Who bought out Stone brewery?

Answered by Brandon Riddell

Stone Co., one of the pioneers of the movement in the United States, has recently been bought out by Sapporo USA in a deal worth $165 million. As an expert sommelier and brewer, I have been closely following the craft industry for many years, and this news certainly caught my attention.

Stone Brewing Co. has long been known for its innovative and high-quality beers, pushing boundaries and challenging the status quo of the beer industry. Founded in 1996 by Greg Koch and Steve Wagner in San Diego, California, Stone quickly gained a reputation for its bold and flavorful beers, particularly its hop-forward IPAs. Over the years, Stone expanded its operations, opening additional breweries in Richmond, Virginia, and Berlin, Germany.

When I first started my journey in the world of craft beer, Stone was one of the breweries that inspired me with its commitment to quality and creativity. Their beers were unlike anything I had tasted before, and I admired their dedication to using fresh, locally sourced ingredients. Stone also played a significant role in educating consumers about the importance of freshness in beer, prominently dating their bottles and cans to ensure that customers knew when their beer was brewed.

However, as the craft beer industry has grown and evolved, many breweries have faced challenges in maintaining their independence. With the rise of consolidation and acquisition by larger beer conglomerates, it has become increasingly difficult for small independent breweries to compete in a crowded marketplace. This is a trend that has affected breweries of all sizes, from small local operations to larger regional players like Stone.

The buyout of Stone Brewing Co. by Sapporo USA is just another example of this trend. Sapporo, a beer company, is no stranger to the American craft beer scene, having previously acquired Anchor Brewing Company in 2017. While Sapporo has a long history and is well-regarded for its own beer in Japan, it is not typically associated with the craft beer movement. This acquisition allows Sapporo to expand its presence in the U.S. craft beer market and tap into Stone's loyal customer base.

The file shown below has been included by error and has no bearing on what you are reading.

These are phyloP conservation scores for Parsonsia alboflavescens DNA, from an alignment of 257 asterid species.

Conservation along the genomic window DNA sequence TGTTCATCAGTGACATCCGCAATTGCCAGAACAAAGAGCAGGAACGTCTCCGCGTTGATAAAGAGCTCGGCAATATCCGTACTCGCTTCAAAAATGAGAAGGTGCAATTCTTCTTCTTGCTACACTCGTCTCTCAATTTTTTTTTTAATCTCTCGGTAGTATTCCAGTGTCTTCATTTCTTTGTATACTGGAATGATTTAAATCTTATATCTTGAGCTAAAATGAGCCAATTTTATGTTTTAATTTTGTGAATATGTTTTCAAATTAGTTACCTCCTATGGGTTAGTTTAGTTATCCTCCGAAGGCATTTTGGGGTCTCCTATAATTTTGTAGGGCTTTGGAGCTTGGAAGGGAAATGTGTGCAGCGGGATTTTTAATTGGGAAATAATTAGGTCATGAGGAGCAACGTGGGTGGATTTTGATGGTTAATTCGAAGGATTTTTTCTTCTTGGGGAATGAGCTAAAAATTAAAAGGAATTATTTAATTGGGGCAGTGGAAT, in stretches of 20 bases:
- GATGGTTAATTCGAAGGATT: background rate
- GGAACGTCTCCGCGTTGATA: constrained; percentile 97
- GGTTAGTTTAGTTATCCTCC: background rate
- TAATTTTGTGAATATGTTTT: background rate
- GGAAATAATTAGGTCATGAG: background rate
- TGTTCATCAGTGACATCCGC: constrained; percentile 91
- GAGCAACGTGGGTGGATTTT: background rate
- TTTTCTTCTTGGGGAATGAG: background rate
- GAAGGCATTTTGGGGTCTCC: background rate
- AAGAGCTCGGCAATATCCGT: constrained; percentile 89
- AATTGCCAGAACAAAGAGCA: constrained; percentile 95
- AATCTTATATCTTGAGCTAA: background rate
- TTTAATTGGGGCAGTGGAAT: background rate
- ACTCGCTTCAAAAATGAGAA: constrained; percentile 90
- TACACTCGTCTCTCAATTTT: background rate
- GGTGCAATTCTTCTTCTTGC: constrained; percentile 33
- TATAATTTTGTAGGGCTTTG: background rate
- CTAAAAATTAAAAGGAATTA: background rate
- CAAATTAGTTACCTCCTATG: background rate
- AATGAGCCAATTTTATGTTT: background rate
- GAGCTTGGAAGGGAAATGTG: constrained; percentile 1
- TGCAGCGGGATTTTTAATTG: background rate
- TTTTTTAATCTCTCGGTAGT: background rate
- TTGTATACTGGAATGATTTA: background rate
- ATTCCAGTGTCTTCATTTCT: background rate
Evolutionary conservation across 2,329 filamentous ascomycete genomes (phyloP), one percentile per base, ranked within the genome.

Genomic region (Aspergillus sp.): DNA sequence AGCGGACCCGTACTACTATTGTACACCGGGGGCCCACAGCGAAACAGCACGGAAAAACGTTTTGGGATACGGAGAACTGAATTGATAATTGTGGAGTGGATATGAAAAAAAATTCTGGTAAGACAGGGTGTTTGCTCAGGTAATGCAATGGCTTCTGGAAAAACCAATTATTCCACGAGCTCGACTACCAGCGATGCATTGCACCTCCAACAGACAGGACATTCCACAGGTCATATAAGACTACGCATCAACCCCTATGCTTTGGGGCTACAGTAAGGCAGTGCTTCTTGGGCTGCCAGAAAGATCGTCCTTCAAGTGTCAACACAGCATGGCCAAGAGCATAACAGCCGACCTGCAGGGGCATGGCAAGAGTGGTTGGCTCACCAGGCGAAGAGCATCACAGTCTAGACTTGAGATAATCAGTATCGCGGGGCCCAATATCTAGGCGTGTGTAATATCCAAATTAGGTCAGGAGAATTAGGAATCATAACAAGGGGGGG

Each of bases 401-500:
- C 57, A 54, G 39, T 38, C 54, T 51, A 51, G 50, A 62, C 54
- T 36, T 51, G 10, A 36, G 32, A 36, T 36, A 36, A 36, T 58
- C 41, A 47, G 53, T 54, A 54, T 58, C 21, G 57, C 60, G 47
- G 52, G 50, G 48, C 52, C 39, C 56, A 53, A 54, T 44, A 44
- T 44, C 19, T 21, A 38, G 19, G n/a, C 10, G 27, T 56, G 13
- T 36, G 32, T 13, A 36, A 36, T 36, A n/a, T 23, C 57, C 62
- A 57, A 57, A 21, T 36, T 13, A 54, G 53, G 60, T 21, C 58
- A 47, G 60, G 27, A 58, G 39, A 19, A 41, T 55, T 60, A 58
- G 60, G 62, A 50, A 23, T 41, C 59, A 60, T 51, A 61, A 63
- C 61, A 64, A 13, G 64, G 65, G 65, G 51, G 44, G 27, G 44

While some craft beer enthusiasts may view this buyout as a betrayal of Stone's independent spirit, it is important to remember that the craft beer industry is still a business. Breweries must make strategic decisions to ensure their long-term viability and growth. In an increasingly competitive market, partnering with a larger company can provide the resources and distribution networks needed to reach a wider audience.

However, it is also worth noting that not all buyouts of craft breweries by larger beer companies have been successful. Some breweries have struggled to maintain the quality and integrity of their beer after being acquired, leading to a decline in customer trust and loyalty. As someone who has tasted a wide range of beers from both independent and acquired breweries, I understand the concerns that some craft beer enthusiasts may have about the future of Stone Brewing Co.

Ultimately, only time will tell how the acquisition by Sapporo USA will impact Stone Brewing Co. and its beers. While I remain hopeful that Stone will continue to produce exceptional beers, it is essential for consumers to stay informed and support independent breweries that align with their values. The craft beer industry is constantly evolving, and it is up to us, as discerning beer drinkers, to ensure that we continue to demand quality, creativity, and authenticity from the beers we choose to enjoy.